FORT WORTH, Texas — At Metroplex Medical Centres, CEO Sneha Patel has ordered thousands of tests that may be key for ending national lockdowns.
“Other countries who are two or three weeks ahead of us, they’re even saying we should be testing more people who are without symptoms so that we can get a better handle on this and get people back to work,” Patel said.
She’s using serological tests, also known as antibody tests, to take a small amount of blood that’s tested to see if a person has antibodies to fight COVID-19, meaning they’ve had the disease already.
That’s different from nasal swab tests, also known as polymerase chain reaction or PCR tests, that are used to collect samples to see if someone currently has the virus.
Dr. Jerry Simecka, a pharmacology researcher at UNT Health Science Center, said antibody tests are typically cheaper and quicker than swabs.
“They’re relatively easy to do. It’s one of the first things I teach my graduate students in my lab,” Simecka said. “You could run thousands of samples very quickly.”
Patel has filled sign-ups for drive-thru tests in Plano, Dallas and Fort Worth this weekend. Each site is able to handle 400 tests a day. A drop of blood from a finger prick is tested in 15 minutes and a line appears on the test marking if positive, much like a pregnancy test.
“Time is not on our side right now,” Patel said.
According to new guidance Saturday from federal officials, anyone with private health insurance or Medicare and Medicaid can have diagnostic testing and antibody testing covered at no cost. Patel says that guidance only applies to those with symptoms. A spokesperson for the Centers for Medicare & Medicaid Services did not know if both those with and without symptoms would be covered.
Patel said she plans to offer the test for $20.
The FDA has only approved one version, but dozens of manufacturers have informed the FDA of validated tests that are allowed through emergency use rules.
Up to 50% of people never have symptoms, so the tests could reveal who’s best prepared to go back to work or to schools and be able to help in hospitals. It would also allow more people to know if they’re able to donate possibly life-saving plasma.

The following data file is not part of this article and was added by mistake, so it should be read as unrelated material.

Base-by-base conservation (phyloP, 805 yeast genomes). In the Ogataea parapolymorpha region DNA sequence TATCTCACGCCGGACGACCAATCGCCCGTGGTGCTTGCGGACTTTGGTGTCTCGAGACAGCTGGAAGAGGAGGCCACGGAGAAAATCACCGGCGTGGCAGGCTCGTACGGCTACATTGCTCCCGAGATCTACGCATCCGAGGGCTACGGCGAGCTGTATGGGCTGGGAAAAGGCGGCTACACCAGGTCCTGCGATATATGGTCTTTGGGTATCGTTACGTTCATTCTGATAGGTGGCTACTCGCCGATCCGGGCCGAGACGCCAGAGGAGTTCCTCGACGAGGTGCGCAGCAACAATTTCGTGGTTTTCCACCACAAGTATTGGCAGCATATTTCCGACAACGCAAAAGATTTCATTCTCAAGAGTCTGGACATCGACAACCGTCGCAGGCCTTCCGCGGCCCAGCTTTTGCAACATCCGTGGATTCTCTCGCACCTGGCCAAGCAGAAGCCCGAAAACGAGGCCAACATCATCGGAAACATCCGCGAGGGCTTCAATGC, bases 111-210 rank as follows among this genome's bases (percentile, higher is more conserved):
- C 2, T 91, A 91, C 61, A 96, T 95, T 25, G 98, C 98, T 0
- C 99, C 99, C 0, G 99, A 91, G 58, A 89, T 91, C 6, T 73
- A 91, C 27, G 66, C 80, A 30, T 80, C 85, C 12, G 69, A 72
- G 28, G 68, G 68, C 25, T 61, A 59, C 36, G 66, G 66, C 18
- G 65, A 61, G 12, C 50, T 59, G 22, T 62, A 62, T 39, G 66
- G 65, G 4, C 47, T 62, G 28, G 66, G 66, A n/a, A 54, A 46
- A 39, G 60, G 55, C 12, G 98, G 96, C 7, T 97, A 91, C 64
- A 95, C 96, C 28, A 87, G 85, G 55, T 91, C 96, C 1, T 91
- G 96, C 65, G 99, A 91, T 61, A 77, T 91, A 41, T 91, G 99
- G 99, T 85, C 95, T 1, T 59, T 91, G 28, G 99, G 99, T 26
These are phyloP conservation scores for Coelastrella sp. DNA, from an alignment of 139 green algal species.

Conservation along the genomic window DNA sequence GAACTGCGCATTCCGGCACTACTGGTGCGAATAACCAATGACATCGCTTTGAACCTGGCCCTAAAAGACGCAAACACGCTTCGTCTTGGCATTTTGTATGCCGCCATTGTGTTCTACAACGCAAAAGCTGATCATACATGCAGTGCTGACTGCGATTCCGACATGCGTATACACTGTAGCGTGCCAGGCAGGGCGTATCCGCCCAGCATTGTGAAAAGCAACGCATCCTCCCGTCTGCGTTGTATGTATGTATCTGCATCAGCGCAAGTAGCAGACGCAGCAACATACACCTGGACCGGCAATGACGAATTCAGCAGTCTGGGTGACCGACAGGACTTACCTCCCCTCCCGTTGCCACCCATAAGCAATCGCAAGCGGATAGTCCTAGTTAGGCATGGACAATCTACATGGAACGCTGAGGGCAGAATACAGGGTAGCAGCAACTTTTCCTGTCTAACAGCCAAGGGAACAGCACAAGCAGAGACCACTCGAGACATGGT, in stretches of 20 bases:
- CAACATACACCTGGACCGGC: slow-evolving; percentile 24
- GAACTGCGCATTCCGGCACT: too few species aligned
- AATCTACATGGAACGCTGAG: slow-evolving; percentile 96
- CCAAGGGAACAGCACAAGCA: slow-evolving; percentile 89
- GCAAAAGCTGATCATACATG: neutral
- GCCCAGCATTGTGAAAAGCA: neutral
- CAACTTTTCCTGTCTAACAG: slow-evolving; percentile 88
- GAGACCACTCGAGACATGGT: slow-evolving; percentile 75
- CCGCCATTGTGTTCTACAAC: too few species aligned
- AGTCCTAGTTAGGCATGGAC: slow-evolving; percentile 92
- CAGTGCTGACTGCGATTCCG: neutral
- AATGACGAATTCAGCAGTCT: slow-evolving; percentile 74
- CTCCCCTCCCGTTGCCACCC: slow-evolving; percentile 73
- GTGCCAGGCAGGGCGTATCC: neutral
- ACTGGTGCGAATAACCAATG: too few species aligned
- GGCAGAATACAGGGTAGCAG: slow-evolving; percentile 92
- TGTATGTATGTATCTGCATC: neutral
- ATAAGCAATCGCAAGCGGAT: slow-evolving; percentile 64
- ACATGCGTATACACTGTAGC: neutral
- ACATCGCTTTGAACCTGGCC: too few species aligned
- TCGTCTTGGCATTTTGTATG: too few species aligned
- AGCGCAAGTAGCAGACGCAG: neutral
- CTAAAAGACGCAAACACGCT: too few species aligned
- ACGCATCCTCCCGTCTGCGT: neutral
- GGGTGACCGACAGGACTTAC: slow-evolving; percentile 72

“We’re trying to test more people who don’t have symptoms so we can figure out how we can stop the spread of it,” Patel said.
County health officials weighed in on the tests Monday.
"Additional testing (both serological tests and the PCR tests) is going to be a critical and essential piece for us to move forward in addressing this epidemic," Dallas County Health Director Dr. Phillip Huang said. "Currently there is only one serologic (antibody test) and we definitely see this as an important part of the toolkit to address this. We anticipate the tests will also continue to get better. We are actively trying to increase our county capacity to have both of these types of tests available.”
In Tarrant County, however, health director Dr. Vinny Taneja said that Tarrant County Public Health is not planning on using serological tests.
"They likely will eventually become widely available for various physician offices and other medical locations. However, they are typically not very specific, so they have to be used with much clinical judgment on interpretation. They are cheaper, quicker and easy to use. However, the RT PCR tests are the most accurate for diagnostic testing," Taneja said.
Patel says she can order thousands of tests a week, and while they’re new, they’re quickly becoming available across both North Texas and the nation.
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